We were looking for the perfect place to spend a not so wet Autumn weekend. And Seville, the capital of Andalusia in Spain, has always had a special place in my heart – but not for the reasons you may think. We have been wanting to go for quite a long time – but getting there from London wasn’t particularly easy – and when British Airways started to fly direct, we knew it was time for us to spend the perfect weekend in Seville.
I have been to Seville many times as a child and teenager. During most of those, we were enroute to Marbella, and stopping meant having a fabulous lunch at ‘La Dorada’ (the home of the salt-baked sea bream, which sadly does not exist anymore) and, more often than not, having the contents of our car stolen. I am laughing now, but back in the 80s, if you had a Portuguese car, you knew it would happen. If you were Portuguese there, your car was full of wonderful things like your Spanish shopping, cash cash cash (credit cards in those days were not the same). I do not wish to paint Seville in a negative light – but it what I remember. The most vivid memory of such episodes was being stopped on a traffic light, with my mother’s handbag in the back seat (with the 3 of us in the back), and a motorbike coming over with a rock, break the window, grab the bag and take everything. How we continued on holiday is a story in itself, which I can share some other time.
Incidents aside, I wasn’t worried in the slightest when we visited Seville – and I know that this doesn’t happen anymore. Returning to Madrid as an adult was top of my list and it finally happened.
I honestly only wanted to stay in one place – the Alfonso XIII, a Luxury Collection Hotel which is where I stayed quite a few times with my parents. It is one of Spain’s most iconic hotels, a grand dame, which was recently restored to its former glory.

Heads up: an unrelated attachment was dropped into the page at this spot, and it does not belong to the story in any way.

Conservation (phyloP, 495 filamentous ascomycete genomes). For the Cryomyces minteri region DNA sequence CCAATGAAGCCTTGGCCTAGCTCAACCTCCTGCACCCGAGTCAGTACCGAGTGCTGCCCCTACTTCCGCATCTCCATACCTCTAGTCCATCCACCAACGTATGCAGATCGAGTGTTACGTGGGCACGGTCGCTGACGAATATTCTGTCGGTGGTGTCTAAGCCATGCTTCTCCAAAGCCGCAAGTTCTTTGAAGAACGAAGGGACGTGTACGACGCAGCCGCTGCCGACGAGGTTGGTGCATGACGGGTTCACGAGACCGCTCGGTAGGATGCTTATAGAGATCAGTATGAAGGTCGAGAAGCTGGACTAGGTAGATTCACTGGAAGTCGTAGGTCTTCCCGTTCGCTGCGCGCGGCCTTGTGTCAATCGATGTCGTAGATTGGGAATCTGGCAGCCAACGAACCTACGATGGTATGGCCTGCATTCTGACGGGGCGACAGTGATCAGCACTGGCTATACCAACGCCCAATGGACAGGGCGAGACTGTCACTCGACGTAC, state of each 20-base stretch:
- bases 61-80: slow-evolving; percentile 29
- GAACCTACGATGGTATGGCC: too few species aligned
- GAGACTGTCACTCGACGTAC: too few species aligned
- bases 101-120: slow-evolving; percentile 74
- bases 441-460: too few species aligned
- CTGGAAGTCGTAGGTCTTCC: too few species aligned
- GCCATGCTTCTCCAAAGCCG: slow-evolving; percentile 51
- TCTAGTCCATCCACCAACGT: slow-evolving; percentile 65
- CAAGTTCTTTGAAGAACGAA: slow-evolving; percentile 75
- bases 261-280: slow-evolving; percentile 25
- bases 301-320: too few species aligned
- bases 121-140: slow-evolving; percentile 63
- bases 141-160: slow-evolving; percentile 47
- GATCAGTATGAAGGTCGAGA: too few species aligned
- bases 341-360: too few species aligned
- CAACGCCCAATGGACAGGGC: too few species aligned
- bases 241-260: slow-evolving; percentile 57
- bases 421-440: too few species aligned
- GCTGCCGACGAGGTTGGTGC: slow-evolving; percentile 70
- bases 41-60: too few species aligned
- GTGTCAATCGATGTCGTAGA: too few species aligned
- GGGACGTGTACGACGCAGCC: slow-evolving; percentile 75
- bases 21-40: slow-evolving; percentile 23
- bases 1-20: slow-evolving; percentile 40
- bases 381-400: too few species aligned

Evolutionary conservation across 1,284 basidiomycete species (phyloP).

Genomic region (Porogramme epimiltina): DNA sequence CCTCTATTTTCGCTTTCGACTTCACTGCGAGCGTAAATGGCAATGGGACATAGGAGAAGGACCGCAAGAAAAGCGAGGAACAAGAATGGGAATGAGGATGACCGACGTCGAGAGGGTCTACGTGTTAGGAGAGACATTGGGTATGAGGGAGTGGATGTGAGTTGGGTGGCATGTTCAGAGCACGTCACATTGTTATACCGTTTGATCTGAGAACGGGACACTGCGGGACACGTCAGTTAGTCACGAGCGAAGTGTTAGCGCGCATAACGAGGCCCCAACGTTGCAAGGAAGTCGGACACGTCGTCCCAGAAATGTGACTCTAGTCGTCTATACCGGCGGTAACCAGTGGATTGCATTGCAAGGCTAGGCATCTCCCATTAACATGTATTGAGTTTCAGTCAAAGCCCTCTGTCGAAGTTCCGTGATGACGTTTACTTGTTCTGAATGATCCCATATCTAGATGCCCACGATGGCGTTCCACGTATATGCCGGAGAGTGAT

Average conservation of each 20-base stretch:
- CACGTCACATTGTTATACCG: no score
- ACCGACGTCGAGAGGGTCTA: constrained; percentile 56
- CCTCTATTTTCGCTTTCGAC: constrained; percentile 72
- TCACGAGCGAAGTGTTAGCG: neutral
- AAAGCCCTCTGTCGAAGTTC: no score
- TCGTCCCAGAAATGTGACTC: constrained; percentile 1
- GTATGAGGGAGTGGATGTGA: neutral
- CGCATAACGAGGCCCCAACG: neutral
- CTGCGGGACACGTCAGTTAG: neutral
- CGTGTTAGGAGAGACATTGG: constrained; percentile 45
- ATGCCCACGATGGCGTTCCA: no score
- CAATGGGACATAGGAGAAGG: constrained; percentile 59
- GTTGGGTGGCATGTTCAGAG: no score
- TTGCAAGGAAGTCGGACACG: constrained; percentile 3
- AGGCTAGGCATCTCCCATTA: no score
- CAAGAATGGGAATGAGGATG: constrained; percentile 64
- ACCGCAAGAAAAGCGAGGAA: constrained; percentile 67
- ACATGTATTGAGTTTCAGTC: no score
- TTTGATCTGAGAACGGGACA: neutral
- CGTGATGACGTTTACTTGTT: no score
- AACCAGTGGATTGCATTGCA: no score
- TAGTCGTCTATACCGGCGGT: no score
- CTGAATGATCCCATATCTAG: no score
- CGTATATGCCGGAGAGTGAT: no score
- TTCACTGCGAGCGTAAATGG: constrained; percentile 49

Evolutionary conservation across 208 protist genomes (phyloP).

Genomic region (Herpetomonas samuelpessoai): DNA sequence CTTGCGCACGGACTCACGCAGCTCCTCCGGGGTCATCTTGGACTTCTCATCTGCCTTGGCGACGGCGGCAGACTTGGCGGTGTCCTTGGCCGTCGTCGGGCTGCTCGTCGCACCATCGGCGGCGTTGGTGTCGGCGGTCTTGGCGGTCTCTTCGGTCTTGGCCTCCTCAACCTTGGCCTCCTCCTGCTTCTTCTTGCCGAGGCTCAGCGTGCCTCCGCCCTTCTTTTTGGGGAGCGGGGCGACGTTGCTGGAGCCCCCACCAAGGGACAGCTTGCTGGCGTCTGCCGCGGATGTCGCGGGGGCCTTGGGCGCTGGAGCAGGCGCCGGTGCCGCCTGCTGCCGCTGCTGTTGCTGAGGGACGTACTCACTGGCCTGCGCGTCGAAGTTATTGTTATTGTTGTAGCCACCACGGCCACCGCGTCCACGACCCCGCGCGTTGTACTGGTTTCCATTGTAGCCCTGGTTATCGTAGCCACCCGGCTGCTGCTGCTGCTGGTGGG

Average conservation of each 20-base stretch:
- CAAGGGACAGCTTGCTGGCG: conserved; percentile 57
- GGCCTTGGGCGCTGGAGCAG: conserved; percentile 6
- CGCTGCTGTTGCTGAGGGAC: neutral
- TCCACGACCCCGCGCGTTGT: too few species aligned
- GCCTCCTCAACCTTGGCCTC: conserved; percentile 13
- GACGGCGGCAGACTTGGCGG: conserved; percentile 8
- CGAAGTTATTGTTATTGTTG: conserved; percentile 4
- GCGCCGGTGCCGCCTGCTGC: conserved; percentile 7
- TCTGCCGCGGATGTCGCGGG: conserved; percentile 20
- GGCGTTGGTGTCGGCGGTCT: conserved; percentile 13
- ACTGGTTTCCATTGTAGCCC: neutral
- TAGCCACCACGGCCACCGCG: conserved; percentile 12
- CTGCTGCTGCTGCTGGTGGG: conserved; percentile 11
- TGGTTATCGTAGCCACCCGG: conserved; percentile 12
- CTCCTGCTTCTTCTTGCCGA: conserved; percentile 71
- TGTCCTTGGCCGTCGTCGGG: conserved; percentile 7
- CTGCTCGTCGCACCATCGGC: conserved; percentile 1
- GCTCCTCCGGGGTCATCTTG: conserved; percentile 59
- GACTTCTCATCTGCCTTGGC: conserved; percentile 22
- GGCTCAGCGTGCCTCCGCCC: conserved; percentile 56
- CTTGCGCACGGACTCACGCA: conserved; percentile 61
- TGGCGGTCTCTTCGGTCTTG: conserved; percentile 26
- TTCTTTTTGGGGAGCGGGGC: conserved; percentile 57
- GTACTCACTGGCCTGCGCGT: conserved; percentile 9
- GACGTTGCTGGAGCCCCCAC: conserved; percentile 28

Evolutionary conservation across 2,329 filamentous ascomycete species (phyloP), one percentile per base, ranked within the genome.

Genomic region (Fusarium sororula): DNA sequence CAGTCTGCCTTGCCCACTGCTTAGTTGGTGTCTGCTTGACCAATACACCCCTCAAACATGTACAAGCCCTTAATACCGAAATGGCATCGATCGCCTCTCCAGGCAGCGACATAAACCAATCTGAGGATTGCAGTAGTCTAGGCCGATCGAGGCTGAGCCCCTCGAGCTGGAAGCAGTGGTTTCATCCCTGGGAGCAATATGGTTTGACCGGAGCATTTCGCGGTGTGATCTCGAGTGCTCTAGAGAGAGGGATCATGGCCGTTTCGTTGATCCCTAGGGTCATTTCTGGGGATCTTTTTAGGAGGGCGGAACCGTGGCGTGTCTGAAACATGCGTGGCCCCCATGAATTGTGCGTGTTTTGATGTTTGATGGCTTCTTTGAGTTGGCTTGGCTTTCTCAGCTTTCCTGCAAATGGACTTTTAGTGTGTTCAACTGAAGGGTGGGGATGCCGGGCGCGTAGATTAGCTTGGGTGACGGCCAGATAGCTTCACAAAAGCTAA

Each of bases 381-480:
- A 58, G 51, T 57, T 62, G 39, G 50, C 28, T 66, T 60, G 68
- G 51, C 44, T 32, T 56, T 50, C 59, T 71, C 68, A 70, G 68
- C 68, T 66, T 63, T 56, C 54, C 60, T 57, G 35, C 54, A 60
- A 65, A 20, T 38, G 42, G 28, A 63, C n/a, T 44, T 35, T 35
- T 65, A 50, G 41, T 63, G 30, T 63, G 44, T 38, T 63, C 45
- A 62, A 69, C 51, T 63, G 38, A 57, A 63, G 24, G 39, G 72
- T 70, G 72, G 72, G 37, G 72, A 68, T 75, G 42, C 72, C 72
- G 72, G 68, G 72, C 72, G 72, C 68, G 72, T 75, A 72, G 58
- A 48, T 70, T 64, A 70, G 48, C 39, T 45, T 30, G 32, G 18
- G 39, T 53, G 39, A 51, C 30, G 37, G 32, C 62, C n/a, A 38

I felt 10 years old when I walked in again as everything looked exactly the same – and it was stunning. Just stunning. We stayed for 2 nights and I cannot fault the hotel in anything. Service was friendly, the rooms were gorgeous (and modern, worry not) and, best of all, it had a gin menu at its fab Bar Americano. As you walked through the hotel, you can see the photos of who’s stayed there in the past and how it is so important to the city’s history.
And every day, at 5pm, the hotel’s concierge organises a little guided tour of the property for all guests, which comes with a glass of something – so if you stay, do make the time as it is quick and totally worth it.
As our British Airways flight departed from Gatwick, and both of us were working in the city during the day, we tried Airportr‘s same-day luggage collection service, which was excellent. Bags were picked up from our house and delivered to us when we checked in. Simple and oh so useful.
We landed just before dinner – and sadly not before being taken for a ride by the taxi driver. We were charged 45 Euros from the airport (I was sharing a taxi with my husband Simon and our friends Chris and Terene) which I thought was excessive. As we arrived to the hotel, the doorman looking at our expressions guessed something was wrong and we immediately knew we had been done. There is a flat rate to and from the airport of €22.2o during working hours and €24.70 at all other times and that includes all supplements and charges for luggage etc. Interestingly, the taxi driver stopped where he knew the hotel cameras would not be able to see his licence plate (and they went through the footage as they were quite offended too), but Mr. Taxi driver knew what he was doing. So take note, you now know what you should be charged.
We arrived to our beautiful hotel and had time to unpack and freshen up before dinner, which was to be a special affair.